Billy Crystal of ‘Mr. Saturday Night ‘will end its Broadway run

Mr.Saturday night,Billy Crystal’s musical, about an older comedian trying to restart his career, will wrap up his Broadway show this Labor Day weekend.

The production, like many films during this challenging time on Broadway, has encountered low returns at the box office, having begun pre-screening on March 29 and opening April 27 at the Opera House. Nederlander. The production team announced on Sunday night that its final performance will take place on September 4; By the time it ends, it’s slated to have 28 previews and 116 regular performances.

The musical is about a fictional comedian, Buddy Young Jr., with whom Crystal was portrayed and continued for decades, first as sketches in HBO specials and on “Saturday Night Live,” and then in a 1992 Hollywood film. The musical, like the movie, was written by Crystal, Lowell. Ganz and Babaloo Mandel; it has music by Jason Robert Brown and lyrics by Amanda Green, and is directed by John Rando.

Crystal, 74, once again plays Young, an English-speaker insult comic that uses jokes honed in Jewish resorts in the so-called Ring Borscht in the mid-20th century Catskills, trying to find his relevance in a shifting world. Crystal previously had success on Broadway with a solo show, “700 Sundays,” which first opened in 2004.

Critic Laura Collins-Hughes writes: “Crystal is completely in his element when it comes to live performance. in a review of “Mr. Saturday Night” for The New York Times. “If you’re a fan of his, or simply someone who’s missed the symbiosis between actors and audiences, it’s a pleasure to watch.”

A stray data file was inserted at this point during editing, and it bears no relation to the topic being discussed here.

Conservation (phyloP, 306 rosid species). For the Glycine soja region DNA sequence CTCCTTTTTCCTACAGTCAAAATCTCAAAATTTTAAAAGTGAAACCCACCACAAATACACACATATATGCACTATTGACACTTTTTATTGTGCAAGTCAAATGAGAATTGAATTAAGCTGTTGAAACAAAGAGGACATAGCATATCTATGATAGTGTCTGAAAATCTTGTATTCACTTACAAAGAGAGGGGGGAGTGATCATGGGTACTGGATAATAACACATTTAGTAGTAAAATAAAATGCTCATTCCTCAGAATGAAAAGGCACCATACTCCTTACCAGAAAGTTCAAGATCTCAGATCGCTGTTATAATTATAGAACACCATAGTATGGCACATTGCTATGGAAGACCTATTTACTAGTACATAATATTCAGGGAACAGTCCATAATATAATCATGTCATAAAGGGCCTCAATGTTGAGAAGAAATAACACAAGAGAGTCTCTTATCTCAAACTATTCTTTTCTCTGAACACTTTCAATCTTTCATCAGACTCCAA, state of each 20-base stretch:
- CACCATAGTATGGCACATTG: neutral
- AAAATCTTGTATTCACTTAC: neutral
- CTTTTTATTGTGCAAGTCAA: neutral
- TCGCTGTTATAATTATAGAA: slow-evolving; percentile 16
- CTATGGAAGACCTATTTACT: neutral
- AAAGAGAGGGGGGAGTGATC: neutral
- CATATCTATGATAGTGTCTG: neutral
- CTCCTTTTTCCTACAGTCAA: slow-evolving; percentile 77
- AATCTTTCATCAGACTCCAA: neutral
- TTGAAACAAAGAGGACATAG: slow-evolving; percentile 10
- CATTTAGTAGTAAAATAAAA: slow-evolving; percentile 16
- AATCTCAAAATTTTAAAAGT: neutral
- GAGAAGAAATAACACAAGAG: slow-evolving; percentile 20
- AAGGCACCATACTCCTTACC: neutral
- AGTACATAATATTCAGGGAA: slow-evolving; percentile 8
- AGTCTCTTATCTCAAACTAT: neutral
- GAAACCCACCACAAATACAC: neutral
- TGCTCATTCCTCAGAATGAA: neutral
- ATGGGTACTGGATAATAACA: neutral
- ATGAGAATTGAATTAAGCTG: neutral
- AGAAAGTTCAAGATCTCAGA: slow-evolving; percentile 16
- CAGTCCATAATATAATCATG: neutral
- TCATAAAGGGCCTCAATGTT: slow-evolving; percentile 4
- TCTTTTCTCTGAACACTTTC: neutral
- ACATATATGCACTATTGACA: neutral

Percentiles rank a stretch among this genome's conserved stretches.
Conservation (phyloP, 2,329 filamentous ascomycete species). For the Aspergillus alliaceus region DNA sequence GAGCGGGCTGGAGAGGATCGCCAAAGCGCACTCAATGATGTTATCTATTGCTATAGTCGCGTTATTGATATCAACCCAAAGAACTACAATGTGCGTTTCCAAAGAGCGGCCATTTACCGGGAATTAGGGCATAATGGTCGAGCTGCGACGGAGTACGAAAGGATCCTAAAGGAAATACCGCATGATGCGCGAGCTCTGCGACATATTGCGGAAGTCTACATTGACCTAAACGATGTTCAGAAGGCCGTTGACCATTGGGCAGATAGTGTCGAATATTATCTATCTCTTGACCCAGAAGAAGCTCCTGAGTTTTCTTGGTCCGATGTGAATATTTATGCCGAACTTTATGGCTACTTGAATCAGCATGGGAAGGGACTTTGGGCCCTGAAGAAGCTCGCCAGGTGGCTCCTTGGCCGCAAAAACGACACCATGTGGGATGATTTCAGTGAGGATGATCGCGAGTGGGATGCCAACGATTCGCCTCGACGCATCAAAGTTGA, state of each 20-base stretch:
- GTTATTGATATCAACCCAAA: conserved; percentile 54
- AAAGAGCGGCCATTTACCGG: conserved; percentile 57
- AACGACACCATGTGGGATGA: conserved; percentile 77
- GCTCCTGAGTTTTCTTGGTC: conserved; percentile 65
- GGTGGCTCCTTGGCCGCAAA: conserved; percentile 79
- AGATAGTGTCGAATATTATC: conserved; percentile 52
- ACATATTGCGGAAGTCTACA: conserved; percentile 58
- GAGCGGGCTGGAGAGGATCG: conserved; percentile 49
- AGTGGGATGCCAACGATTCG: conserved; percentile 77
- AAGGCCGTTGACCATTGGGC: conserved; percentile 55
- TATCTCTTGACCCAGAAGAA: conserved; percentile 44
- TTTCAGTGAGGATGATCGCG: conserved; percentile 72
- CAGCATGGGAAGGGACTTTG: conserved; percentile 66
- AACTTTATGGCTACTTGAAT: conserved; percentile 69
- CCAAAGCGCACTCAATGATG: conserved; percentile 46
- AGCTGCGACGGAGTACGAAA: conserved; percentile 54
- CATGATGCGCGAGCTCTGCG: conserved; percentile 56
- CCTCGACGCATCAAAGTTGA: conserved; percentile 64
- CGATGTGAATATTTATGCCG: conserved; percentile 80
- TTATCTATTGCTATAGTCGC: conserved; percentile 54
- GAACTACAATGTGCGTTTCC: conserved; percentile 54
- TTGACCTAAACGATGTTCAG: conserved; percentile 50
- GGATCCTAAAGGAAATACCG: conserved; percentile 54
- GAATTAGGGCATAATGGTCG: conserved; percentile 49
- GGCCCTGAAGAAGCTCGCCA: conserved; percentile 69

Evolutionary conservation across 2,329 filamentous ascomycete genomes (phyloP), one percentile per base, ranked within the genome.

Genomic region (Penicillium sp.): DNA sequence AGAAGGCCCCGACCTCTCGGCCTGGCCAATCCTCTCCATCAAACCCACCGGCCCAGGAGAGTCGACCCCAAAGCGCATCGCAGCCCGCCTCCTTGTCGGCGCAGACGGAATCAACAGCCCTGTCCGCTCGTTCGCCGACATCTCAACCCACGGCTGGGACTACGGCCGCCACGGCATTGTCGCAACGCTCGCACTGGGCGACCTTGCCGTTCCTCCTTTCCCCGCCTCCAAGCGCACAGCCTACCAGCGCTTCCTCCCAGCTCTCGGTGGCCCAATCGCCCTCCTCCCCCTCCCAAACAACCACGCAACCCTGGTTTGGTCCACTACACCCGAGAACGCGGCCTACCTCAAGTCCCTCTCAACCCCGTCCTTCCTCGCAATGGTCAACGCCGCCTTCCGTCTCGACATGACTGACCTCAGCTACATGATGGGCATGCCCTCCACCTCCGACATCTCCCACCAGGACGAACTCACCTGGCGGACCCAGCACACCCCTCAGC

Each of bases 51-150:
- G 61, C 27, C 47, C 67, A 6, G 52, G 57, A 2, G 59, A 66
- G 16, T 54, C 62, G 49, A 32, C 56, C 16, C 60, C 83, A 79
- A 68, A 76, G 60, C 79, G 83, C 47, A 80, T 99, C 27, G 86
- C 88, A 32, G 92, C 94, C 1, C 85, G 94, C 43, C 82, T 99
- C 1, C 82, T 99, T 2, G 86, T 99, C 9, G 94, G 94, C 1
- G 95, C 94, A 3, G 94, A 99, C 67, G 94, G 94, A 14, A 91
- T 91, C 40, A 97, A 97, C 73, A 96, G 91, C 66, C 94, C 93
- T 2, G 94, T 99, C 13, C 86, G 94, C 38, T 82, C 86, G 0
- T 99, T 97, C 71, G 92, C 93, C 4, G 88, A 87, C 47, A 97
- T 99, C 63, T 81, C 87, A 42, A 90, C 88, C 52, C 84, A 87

The show was nominated for five Tony Awards, including best musical, book and score, as well as for a performance by Crystal and Shoshana Bean, who played his daughter, but did not win any. Crystal and pea both tested positive for coronavirus in May, and several concerts were cancelled; Similar health challenges have plagued many performances in recent months.

The show is generally held only seven times a week – one less than the industry standard of eight – and its box office receipts were average and declining this summer. For the week ending July 10 – the most recent for which data is available – the show grossed $542,696 for a six-week show, playing to homes that were 61 percent full, according to the Broadway League.

The musical, with James L. Nederlander as lead producer, was invested $10 million, according to filings with the Securities and Exchange Commission. That amount has not been refunded.

Crystal is transitioning from Broadway back into television – he plans to star in an Apple+ series, “Before,” which he will also executive produce.

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